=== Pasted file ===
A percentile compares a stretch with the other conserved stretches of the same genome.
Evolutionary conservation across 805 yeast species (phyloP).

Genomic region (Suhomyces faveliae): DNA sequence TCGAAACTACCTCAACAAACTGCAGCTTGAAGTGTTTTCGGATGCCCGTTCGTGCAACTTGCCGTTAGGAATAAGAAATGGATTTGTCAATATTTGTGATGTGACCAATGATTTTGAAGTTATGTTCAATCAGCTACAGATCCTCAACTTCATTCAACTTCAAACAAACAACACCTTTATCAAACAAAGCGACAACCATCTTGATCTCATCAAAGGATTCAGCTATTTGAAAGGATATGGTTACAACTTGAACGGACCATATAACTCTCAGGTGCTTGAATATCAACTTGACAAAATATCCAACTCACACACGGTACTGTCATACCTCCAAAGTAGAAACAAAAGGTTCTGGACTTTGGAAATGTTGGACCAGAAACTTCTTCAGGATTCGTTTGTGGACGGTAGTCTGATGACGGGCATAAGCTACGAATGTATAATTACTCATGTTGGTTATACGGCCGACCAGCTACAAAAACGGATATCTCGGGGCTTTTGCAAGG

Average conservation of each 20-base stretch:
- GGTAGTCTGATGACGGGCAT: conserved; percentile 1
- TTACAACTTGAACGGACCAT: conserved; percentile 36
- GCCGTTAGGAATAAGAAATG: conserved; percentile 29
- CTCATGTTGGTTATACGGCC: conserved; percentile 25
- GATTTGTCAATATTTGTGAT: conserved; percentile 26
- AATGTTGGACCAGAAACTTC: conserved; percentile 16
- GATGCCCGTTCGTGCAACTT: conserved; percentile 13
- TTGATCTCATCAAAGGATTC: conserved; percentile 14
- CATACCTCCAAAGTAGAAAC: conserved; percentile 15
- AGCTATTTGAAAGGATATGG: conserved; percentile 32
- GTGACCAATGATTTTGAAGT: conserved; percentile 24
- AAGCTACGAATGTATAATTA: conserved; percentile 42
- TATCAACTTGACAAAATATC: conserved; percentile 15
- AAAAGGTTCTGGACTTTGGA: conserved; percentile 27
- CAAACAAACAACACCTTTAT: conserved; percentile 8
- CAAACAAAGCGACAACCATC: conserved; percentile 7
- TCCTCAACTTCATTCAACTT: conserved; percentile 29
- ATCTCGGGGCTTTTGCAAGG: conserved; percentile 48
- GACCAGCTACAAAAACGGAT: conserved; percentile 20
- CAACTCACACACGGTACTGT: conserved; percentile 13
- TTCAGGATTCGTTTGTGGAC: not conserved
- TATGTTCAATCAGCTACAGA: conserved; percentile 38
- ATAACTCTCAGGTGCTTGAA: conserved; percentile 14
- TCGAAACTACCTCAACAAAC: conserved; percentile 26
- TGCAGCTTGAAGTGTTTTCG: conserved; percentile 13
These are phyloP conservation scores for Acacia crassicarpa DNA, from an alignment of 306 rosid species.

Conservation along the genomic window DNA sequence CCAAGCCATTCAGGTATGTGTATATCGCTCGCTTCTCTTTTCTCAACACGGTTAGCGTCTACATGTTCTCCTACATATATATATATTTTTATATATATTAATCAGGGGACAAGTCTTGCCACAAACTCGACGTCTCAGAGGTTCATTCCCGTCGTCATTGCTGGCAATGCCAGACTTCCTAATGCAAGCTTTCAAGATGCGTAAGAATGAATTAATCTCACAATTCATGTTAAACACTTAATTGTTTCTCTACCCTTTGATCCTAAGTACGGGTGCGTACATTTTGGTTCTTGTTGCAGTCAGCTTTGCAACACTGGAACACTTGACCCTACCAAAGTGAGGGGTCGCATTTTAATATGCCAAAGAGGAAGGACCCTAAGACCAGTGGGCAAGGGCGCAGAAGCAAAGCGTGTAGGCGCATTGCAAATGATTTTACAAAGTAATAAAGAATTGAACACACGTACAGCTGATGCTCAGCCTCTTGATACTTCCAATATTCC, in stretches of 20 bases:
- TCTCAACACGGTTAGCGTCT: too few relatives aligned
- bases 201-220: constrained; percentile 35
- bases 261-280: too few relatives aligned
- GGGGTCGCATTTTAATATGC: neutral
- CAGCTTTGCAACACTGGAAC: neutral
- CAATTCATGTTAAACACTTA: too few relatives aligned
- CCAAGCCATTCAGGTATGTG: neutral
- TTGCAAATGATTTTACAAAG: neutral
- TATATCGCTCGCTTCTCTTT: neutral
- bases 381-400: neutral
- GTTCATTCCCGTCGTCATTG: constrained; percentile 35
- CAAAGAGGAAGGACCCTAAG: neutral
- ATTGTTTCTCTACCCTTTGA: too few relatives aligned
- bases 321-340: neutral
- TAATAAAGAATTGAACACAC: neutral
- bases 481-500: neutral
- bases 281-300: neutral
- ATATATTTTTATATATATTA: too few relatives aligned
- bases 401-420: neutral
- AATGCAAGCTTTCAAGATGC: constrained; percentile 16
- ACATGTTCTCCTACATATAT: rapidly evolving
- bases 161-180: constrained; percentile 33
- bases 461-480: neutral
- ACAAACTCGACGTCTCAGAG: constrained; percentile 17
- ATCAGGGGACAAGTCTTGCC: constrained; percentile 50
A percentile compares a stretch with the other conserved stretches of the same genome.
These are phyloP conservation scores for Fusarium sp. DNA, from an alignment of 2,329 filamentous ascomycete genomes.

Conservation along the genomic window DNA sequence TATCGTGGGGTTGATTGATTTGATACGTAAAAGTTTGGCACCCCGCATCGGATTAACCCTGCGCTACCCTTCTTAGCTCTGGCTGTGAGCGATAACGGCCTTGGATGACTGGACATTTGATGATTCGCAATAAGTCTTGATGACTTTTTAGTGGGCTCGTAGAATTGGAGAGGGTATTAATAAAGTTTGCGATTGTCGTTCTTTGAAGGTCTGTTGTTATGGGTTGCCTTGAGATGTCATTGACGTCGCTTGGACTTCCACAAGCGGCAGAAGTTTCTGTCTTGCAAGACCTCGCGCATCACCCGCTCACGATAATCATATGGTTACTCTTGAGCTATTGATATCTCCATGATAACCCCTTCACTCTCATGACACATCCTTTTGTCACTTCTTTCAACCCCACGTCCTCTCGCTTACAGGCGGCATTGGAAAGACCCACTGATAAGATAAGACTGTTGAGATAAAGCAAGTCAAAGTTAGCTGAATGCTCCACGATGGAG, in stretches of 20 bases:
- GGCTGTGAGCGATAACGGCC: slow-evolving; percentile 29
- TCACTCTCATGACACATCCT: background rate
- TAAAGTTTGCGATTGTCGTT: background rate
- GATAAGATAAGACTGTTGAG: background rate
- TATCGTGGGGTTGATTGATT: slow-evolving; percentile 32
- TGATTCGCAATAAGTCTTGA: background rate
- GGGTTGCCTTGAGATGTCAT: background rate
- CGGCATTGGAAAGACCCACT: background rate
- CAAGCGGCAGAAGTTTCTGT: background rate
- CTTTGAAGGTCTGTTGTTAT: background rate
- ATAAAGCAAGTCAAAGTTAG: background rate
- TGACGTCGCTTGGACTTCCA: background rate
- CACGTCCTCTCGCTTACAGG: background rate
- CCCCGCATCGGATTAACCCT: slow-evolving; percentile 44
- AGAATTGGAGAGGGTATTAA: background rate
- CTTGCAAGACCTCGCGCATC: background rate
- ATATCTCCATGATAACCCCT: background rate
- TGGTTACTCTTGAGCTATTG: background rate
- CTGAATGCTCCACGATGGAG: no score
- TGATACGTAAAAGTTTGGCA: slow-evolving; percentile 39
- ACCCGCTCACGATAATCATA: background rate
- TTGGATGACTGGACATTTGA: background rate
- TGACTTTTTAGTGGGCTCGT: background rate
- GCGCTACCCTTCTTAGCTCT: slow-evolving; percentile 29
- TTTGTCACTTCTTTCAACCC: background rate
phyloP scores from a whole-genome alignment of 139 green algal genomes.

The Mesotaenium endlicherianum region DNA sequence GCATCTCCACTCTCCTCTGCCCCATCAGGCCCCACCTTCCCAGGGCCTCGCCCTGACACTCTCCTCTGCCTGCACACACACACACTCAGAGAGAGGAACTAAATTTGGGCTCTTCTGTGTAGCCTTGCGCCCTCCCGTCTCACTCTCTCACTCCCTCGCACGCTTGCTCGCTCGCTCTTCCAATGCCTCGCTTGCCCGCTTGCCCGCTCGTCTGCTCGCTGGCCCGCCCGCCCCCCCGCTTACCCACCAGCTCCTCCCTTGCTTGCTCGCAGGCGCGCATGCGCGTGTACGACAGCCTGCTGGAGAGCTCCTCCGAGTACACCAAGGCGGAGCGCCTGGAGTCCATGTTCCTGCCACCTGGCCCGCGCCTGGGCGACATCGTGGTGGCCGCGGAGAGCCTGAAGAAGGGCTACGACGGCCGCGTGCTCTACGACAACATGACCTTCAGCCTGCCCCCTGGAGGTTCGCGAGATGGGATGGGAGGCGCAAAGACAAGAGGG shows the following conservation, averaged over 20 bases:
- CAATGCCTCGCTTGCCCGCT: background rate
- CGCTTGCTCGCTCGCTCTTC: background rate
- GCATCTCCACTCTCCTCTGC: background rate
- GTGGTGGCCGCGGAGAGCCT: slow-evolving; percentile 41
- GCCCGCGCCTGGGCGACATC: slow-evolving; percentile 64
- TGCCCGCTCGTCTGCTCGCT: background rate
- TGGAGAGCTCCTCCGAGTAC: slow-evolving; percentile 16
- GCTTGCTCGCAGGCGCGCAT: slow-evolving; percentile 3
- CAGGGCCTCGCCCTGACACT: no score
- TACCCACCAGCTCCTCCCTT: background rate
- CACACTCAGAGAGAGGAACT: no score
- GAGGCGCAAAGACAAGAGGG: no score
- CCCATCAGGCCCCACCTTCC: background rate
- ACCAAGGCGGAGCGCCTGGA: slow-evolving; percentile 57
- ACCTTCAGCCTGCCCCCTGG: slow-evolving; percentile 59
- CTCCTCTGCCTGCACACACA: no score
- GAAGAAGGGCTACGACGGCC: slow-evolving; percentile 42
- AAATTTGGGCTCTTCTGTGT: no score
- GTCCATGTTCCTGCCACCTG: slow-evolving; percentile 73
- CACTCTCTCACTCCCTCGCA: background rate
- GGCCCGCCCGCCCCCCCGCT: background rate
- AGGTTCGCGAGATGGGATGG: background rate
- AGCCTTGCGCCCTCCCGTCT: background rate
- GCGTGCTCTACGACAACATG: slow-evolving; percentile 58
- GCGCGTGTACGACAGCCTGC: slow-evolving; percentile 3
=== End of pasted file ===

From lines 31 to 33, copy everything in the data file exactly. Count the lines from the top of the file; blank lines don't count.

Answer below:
Conservation along the genomic window DNA sequence CCAAGCCATTCAGGTATGTGTATATCGCTCGCTTCTCTTTTCTCAACACGGTTAGCGTCTACATGTTCTCCTACATATATATATATTTTTATATATATTAATCAGGGGACAAGTCTTGCCACAAACTCGACGTCTCAGAGGTTCATTCCCGTCGTCATTGCTGGCAATGCCAGACTTCCTAATGCAAGCTTTCAAGATGCGTAAGAATGAATTAATCTCACAATTCATGTTAAACACTTAATTGTTTCTCTACCCTTTGATCCTAAGTACGGGTGCGTACATTTTGGTTCTTGTTGCAGTCAGCTTTGCAACACTGGAACACTTGACCCTACCAAAGTGAGGGGTCGCATTTTAATATGCCAAAGAGGAAGGACCCTAAGACCAGTGGGCAAGGGCGCAGAAGCAAAGCGTGTAGGCGCATTGCAAATGATTTTACAAAGTAATAAAGAATTGAACACACGTACAGCTGATGCTCAGCCTCTTGATACTTCCAATATTCC, in stretches of 20 bases:
- TCTCAACACGGTTAGCGTCT: too few relatives aligned
- bases 201-220: constrained; percentile 35